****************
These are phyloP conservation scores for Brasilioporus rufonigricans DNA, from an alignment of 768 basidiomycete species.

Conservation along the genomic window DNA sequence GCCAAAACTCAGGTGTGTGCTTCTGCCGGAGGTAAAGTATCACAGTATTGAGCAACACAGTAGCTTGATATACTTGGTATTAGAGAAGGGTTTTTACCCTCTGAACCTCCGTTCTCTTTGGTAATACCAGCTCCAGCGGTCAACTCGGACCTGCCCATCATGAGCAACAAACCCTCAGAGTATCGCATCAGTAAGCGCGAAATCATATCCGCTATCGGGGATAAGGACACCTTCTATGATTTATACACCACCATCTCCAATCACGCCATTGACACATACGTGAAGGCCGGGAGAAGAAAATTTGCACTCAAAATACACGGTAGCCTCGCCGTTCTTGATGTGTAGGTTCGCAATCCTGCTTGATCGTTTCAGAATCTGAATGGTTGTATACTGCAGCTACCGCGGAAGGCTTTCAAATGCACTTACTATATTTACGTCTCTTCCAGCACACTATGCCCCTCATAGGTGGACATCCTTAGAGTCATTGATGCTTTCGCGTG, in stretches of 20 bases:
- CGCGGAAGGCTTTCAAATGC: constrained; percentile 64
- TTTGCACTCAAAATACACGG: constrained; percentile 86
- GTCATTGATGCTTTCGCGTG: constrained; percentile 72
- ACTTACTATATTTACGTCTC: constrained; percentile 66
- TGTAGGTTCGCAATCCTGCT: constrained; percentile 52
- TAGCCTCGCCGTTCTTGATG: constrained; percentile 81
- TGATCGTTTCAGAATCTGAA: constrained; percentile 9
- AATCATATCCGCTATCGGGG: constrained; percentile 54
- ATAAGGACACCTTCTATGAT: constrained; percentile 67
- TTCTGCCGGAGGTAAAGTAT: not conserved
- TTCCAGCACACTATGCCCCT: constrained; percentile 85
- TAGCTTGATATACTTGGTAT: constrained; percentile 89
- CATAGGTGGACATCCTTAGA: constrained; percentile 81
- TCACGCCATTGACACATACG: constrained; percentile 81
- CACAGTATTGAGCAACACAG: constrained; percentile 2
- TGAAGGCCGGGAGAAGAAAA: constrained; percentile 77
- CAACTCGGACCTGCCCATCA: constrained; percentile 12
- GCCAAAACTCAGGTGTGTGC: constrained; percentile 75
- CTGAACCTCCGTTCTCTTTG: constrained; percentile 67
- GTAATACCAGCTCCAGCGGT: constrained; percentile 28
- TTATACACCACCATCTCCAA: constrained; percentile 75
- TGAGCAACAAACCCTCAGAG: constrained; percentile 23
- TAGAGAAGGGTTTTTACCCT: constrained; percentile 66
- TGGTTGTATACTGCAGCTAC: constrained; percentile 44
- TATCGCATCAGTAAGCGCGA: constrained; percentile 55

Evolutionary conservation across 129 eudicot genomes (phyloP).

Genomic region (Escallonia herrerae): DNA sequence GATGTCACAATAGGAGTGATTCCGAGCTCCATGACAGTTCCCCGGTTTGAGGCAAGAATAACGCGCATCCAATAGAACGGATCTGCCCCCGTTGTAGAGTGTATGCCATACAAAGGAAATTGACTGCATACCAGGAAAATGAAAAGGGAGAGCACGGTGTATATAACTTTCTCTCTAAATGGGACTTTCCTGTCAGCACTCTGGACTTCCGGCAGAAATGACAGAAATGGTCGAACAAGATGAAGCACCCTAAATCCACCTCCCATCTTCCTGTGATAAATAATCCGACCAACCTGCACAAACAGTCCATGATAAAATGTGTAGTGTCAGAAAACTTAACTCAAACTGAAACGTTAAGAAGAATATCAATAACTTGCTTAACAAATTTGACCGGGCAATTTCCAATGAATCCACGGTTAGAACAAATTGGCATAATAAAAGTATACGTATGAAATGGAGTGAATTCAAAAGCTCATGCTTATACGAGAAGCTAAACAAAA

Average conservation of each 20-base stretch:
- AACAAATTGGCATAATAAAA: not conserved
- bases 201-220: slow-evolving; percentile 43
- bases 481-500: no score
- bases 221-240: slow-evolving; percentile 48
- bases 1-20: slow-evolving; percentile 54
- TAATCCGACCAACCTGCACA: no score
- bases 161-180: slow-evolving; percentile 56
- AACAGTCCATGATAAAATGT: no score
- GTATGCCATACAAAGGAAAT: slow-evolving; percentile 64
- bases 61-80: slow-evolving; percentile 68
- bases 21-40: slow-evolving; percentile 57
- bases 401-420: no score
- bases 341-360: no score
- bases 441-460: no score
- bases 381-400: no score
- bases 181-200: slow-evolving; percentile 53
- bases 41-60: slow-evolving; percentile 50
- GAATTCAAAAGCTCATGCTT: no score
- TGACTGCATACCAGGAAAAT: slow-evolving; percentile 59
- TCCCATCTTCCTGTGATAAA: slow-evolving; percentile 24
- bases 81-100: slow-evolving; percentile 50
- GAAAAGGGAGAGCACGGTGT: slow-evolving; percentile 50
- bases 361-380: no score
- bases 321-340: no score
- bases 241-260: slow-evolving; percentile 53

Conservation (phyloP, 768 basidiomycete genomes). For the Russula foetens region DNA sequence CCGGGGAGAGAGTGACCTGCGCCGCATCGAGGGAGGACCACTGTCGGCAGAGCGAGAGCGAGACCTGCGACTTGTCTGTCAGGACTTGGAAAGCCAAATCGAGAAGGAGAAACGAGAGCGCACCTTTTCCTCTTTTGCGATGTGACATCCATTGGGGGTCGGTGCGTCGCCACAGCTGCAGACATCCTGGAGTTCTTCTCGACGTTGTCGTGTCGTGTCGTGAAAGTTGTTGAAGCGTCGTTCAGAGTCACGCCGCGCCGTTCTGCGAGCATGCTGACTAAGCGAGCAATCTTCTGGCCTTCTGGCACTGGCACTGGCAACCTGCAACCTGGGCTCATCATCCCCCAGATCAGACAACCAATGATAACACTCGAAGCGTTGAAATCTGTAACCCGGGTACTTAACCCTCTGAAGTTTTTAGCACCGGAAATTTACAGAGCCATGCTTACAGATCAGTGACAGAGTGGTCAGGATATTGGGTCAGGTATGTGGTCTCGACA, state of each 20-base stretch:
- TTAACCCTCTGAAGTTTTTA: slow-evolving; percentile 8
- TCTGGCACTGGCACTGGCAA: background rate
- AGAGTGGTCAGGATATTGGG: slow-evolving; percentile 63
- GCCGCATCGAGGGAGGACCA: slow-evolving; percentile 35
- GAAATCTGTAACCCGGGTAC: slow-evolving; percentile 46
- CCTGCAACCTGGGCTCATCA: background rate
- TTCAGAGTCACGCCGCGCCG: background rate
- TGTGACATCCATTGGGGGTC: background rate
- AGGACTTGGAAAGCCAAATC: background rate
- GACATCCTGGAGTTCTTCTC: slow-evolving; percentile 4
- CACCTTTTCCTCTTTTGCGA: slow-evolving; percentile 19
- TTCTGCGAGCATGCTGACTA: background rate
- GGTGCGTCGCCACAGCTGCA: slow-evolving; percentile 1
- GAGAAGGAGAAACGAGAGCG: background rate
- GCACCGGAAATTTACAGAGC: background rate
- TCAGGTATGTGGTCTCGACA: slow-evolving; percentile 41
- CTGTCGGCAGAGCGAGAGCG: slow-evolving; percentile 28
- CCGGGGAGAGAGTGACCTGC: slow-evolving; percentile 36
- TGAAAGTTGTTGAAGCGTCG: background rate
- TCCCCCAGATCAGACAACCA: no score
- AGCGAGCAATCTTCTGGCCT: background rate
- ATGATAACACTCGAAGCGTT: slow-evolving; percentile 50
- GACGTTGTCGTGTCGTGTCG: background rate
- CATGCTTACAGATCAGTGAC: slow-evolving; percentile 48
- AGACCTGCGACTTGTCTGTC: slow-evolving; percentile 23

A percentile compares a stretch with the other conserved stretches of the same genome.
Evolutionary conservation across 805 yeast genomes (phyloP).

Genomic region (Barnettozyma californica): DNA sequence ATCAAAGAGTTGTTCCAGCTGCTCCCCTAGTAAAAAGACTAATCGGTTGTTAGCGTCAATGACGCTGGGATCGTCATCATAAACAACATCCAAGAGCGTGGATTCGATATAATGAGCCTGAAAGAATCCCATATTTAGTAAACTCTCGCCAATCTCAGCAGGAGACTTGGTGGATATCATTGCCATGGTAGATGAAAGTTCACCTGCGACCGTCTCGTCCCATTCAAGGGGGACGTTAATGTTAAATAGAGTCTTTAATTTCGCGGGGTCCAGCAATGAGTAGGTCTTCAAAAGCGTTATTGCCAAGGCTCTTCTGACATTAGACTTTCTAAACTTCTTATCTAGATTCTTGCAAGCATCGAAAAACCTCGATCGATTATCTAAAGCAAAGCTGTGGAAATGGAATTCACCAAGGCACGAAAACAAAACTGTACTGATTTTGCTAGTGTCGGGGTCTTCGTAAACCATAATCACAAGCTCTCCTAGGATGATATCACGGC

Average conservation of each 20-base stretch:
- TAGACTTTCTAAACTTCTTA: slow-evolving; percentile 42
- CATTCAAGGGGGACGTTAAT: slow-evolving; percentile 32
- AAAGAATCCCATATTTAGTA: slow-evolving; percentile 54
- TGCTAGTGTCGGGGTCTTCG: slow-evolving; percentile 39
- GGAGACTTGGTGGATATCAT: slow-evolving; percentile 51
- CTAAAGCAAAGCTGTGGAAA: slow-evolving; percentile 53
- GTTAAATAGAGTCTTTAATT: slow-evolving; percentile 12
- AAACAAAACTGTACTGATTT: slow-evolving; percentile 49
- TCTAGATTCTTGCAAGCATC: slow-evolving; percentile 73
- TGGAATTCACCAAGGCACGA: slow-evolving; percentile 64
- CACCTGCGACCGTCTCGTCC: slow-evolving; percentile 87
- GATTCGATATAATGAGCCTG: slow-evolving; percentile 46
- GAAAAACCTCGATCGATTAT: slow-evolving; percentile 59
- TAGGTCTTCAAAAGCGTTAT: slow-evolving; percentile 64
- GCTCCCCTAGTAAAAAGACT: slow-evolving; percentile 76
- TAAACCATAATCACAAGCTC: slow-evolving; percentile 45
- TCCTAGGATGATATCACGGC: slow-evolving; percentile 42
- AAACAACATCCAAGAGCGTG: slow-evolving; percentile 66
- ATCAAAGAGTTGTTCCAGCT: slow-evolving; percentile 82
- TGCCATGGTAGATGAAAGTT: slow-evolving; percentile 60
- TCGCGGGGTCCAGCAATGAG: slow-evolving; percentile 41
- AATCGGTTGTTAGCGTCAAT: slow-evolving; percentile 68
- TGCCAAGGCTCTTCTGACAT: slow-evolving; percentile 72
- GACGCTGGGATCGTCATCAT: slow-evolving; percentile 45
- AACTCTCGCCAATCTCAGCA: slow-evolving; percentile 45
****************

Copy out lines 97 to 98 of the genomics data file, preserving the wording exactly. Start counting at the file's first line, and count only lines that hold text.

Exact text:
- GATTCGATATAATGAGCCTG: slow-evolving; percentile 46
- GAAAAACCTCGATCGATTAT: slow-evolving; percentile 59